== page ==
Barely a month after their championship win, the Calgary Inferno is hosting a fire sale of sorts, selling off trophies and jerseys.
In March, a week after the Inferno hoisted the Clarkson Cup, the Canadian Women’s Hockey League (CWHL) announced it would fold because the six-team league was “economically unsustainable.”
Now, the CWHL has begun auctioning off pieces of its 12-year history, leaving everything from game-worn jerseys to one-of-a-kind trophies in the hands of the highest bidder.
The Inferno is hoping to raise $15,000 through the auction to cover debts. The league as a whole aims to net $30,000 through the auction.
“It’s pretty heartbreaking to know we’re in that much of a hole that we have to sell stuff like that … All the league trophies,” Blayre Turnbull, one of the Inferno’s players, told Global News.
“I hope that they go into the hands of people that recognize their importance in our game,” said Inferno player Brianne Jenner.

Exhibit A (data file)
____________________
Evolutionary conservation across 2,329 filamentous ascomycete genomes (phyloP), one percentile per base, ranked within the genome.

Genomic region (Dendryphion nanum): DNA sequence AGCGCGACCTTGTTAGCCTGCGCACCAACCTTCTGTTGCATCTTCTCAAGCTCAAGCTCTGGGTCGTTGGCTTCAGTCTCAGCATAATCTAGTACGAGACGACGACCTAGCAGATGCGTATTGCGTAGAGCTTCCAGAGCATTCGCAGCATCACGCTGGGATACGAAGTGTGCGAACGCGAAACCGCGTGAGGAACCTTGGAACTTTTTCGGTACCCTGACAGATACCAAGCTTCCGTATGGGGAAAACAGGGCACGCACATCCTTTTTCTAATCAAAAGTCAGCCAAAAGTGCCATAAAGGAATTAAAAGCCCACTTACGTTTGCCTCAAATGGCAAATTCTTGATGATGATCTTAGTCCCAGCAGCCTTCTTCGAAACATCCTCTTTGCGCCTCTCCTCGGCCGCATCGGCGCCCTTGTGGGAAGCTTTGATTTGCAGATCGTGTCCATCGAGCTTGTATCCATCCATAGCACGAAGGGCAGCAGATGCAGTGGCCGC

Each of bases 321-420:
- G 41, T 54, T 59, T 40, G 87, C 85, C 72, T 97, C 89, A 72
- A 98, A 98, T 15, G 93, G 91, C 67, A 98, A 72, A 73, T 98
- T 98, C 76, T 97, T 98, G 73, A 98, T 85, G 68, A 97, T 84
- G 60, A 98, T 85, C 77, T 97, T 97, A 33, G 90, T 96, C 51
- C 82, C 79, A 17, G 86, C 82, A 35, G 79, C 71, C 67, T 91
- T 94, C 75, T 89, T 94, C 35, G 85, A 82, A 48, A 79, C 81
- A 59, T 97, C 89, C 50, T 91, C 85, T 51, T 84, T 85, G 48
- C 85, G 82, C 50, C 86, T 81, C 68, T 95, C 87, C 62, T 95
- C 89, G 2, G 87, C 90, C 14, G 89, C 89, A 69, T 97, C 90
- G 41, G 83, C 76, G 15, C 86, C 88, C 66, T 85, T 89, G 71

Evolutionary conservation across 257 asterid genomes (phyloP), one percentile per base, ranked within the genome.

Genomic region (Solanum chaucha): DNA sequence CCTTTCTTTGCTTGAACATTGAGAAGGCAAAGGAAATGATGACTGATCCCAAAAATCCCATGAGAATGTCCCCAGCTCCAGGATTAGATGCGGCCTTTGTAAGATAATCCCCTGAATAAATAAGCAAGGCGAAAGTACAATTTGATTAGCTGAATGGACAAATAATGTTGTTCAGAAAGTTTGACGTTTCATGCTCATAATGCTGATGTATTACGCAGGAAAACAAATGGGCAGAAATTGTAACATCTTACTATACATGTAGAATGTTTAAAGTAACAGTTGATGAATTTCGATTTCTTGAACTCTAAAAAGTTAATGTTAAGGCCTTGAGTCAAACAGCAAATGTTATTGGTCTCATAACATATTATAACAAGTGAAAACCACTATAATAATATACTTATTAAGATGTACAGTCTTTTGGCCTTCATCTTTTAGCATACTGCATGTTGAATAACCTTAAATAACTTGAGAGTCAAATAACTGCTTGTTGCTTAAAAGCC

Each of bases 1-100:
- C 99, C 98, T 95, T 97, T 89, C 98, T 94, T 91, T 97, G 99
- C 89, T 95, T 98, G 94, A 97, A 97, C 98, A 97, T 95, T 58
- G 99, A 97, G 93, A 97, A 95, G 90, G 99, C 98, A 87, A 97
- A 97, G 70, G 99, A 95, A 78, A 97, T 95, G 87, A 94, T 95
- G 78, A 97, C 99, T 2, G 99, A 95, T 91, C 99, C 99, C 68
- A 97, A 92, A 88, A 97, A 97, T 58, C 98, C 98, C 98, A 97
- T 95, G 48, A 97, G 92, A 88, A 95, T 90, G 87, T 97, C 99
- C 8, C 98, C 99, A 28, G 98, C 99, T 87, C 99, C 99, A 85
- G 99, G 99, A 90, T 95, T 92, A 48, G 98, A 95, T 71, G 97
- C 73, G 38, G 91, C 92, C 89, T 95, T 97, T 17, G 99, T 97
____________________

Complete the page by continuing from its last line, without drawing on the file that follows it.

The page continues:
Turnbull, meanwhile, said she thinks the trophies belong in the Hockey Hall of Fame (HHOF).
However, a statement from the organization said it can’t buy any of the memorabilia because it is a registered charity.
“We only accept items that have been game worn/used. We have been in conversations with the CWHL, but to date, nothing has been confirmed,” the HHOF stated.
“The HHOF represents hockey on all levels worldwide so we would be interested in materials from the CWHL so that we can preserve the League’s history.”
Originally, the Jayna Hefford Trophy, which goes to the MVP, was up for auction, as well as the Chairman trophy and Humanitarian trophies. However, on Tuesday the CWHL tweeted that the league is “in discussions with third party entities on purchasing trophies without bids and having them donated to the Hockey Hall of Fame.”
The Clarkson Cup and Angela James Bowl trophy are also not up for grabs, but as of Tuesday at noon five other trophies were.
In an email to Global News, the CWHL Players’ Association said it’s hard to understand how a team could sell something that is inherently earned.
“They represent a history of players who were here, who made their mark and who challenged the next generation to strive for better,” the statement read. “It’s unfortunate that it has come to this for the CWHL. We hope that, somehow, these trophies end up in their rightful place in the HHOF.”
The auction is set to close on Tuesday night.